It would be my professional call to peers and the industry that the concept of ultra-fast fashion remains as it was originally intended, that is, a thought-provoking idea that raises questions about the materials being used in today’s fast fashion industry and what materials should ideally be used for any faster consumption still at work. Possibly, for the shorter term, it may be used as a temporary solution in the form of paper-like materials, being less resource demanding, less toxic and more degradable than today’s typical fast-fashion materials and thus better suited for fast overturn. Yet, over the long haul, our central concern should be to support and encourage a rapid transition to slower forms of fashion consumption using long-lasting materials, quality constructions, and more timeless or universal designs – in the face of heavily pressured natural resources and climate uncertainties.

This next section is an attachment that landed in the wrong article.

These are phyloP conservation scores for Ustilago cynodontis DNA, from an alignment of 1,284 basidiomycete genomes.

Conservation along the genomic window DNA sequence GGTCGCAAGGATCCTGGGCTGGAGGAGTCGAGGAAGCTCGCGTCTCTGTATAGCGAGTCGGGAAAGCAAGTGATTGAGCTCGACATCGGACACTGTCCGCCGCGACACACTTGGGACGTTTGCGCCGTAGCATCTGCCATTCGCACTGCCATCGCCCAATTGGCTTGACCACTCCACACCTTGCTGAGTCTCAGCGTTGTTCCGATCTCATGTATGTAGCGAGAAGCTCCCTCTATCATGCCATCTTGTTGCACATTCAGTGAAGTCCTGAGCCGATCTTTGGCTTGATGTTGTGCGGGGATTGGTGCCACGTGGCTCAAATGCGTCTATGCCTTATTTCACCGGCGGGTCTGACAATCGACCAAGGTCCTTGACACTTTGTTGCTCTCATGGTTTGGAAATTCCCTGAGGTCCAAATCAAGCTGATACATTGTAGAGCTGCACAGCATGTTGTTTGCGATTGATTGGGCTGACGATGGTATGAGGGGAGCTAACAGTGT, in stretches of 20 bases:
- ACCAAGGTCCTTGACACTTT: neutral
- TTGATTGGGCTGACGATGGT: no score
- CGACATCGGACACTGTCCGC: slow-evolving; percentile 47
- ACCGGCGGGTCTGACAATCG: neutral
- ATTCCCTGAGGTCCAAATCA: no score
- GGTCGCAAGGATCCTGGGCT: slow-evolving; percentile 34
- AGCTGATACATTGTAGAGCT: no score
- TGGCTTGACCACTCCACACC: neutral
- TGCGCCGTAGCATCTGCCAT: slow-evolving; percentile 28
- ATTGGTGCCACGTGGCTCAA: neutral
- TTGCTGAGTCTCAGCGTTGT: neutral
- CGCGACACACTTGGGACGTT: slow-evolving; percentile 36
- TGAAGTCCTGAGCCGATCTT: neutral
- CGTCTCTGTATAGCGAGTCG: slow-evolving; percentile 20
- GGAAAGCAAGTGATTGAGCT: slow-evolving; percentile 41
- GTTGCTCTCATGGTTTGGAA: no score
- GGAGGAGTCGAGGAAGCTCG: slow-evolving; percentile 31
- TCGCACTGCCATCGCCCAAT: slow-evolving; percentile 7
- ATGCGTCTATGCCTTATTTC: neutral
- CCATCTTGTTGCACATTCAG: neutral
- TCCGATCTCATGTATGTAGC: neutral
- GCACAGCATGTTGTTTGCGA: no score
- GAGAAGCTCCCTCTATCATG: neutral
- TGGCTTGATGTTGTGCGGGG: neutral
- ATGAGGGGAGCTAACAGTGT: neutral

Article written by Dr. Anna Brismar, CEO/Owner of Green Strategy. All photos sourced from Unsplash.com